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Old 12-22-2010, 01:09 PM   #61
D-Fuzz
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Originally Posted by Adv Grifter View Post
I am serious about looking up Austin Vince. His Mondo Enduro and Terra Circa films are the best intro into Adventure travel I've ever seen. His talks and slide shows are fantastic, funny and really down to earth. Nobody better, IMHO. Some may remember Vince and his gang riding their DR350 Suzuki's across EU, Russia, Mongolia and beyond. Its all on film ... very fun stuff and quite inspirational. Five Star rating. If I was going ... this would be my first stop.
The Mondo Enduro/Terra Circa videos are awesome and prove that you can circle the globe on pretty much anything. In Mondo Enduro, they had those DR350s loaded to the nuts and rode everything from freeways to muddy goat paths. The best part of these videos is how they made the trips with no support team, on very limited budgets and had to rely on ingenuity and the bare basics to make it through.

If I was taking a trip into the Great Unknown, I would want a bike that could be fixed at the side of the road with chicken wire and a stone axe, if necessary. I know a fat wallet can fix a lot of woes during a trip, but I'd prefer to avoid needing to air freight parts into some remote country just to get back on the road again. In the end, the OP is going to have to weigh the pros and cons of various bikes to determine what best fits his requirements because unfortunately, there isn't a do-all adventure bike out there yet.
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Old 12-22-2010, 01:50 PM   #62
GrahamD
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Originally Posted by mac inger View Post
Ps. this thread went from a guy asking advice to a shouting match.
Hwo'd of thunk it.

I'm shocked!!
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Old 12-22-2010, 01:55 PM   #63
Bain Dramage
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What's your bike budget?
How handy are you at repairs?
After touring Europe, where will you head off to (sounds like this is undecided, but you really need to consider it over the next 18 months).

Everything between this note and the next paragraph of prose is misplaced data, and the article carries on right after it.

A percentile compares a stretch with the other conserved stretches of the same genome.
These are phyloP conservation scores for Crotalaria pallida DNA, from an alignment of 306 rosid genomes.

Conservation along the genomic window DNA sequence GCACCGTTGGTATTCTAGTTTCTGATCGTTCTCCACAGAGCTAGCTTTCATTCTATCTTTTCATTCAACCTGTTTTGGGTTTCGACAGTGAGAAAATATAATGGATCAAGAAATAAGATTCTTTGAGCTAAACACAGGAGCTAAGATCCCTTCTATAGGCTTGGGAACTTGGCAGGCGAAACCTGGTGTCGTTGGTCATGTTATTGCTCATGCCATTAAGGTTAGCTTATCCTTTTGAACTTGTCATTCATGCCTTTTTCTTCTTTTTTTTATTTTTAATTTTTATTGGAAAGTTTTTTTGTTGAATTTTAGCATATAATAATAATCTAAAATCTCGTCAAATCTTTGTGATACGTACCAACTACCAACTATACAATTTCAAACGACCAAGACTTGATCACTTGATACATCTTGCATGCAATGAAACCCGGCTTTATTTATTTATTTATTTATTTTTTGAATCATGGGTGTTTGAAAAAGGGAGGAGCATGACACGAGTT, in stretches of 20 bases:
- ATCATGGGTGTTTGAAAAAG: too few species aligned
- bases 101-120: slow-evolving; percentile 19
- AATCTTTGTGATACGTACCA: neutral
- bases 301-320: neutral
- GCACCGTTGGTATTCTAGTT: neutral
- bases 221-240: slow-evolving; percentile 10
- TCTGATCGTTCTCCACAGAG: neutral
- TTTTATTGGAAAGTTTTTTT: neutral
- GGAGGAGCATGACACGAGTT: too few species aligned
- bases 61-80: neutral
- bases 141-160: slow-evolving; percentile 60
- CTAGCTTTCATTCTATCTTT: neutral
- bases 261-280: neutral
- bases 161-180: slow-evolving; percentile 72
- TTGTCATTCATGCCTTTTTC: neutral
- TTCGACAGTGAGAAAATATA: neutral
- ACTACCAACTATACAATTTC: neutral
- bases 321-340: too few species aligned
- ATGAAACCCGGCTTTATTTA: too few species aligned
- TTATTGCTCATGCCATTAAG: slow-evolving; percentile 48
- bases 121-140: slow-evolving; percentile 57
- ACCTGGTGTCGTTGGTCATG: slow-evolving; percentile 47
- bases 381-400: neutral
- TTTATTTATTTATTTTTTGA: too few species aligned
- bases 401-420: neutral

Based on your initial post, the V-Strom should be on your short list, along with a DR 650 and KLR. Consider also the DRZ 400. Really, you need to look at almost anything 400cc - 800cc, understanding that big multi-cylinder bikes are better for road/tarmac and 2-up, and smaller singles are better for those "beaten path" places.

As previous poster said - people been RTW on almost everything. Outside USA and Europe, travel is slower and small bikes dominate.

Would it be possible to buy what you think you need now, take some short trips (1 week, averaging 400 - 600 miles a day), and see if what you think you need is really what works best?

Best wishes on your selection.
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Old 12-22-2010, 02:15 PM   #64
Adv Grifter
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Originally Posted by oldturtle View Post
For the old wrench in Tymbucto you have better chance of getting back on road with points ignition. Pack a flywheel puller, plugs, points and condenser. Replace all phillips screws with allen head before you leave. The 70s Yamaha dual sport XT600 with big tank and all bike protection would do job.

Otherwise get the DL650 Vstrom as best modern selection and pack spare ECU. Do yourself a big favor and scratch from list KLR650, NT700V Deauville, and anything with post 1980 German heritage. Tiger 800 might just be great selection but would be too risky for me.
Given the bikes you own ... I'm thinking you're having us on here. Having lived through the "bad old days" of bike in the 70's, I can guarantee you modern bikes need none of the spare parts and tools your suggesting be carried through Africa. The Old XT's were some of the better bikes of the decade but I'd sooner have your DR650 any day. Mine's got 34,000 miles on it, never made a peep. Perfect and tough as Hell.

Hundreds of modern bikes with CD ignition have ridden to Timbucto ... and back with no worries. No need to screw around changing out nuts and bolts. On the DR or Vstrom, just gas and go.

As you may know, your Vstrom F.I. is also pretty bullet proof. Dozens of examples here have topped 100,000 miles, including my old '02. (new owner)

I feel you are wrong about the KLR. It's been the number one bike ridden by US riders in Latin America the last 20 years. Its got it faults for sure ... but if well set up it does pretty damn well ... and its cheap to buy and maintain. I prefer the DR but having ridden the KLR all throughout Mexico I can attest to the KLR's basic soundness. Can thousands of happy owners be wrong?

"With post 1980 German heritage ..." What does that mean exactly?
If you're saying don't take a BMW ... then I'd agree ... but the Japanese bikes have zero connection to anything German far as I can tell.
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Old 12-22-2010, 03:54 PM   #65
Bain Dramage
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If you really wanted to do something "different", but still be within a lot of your parameters, take a look at the Ural.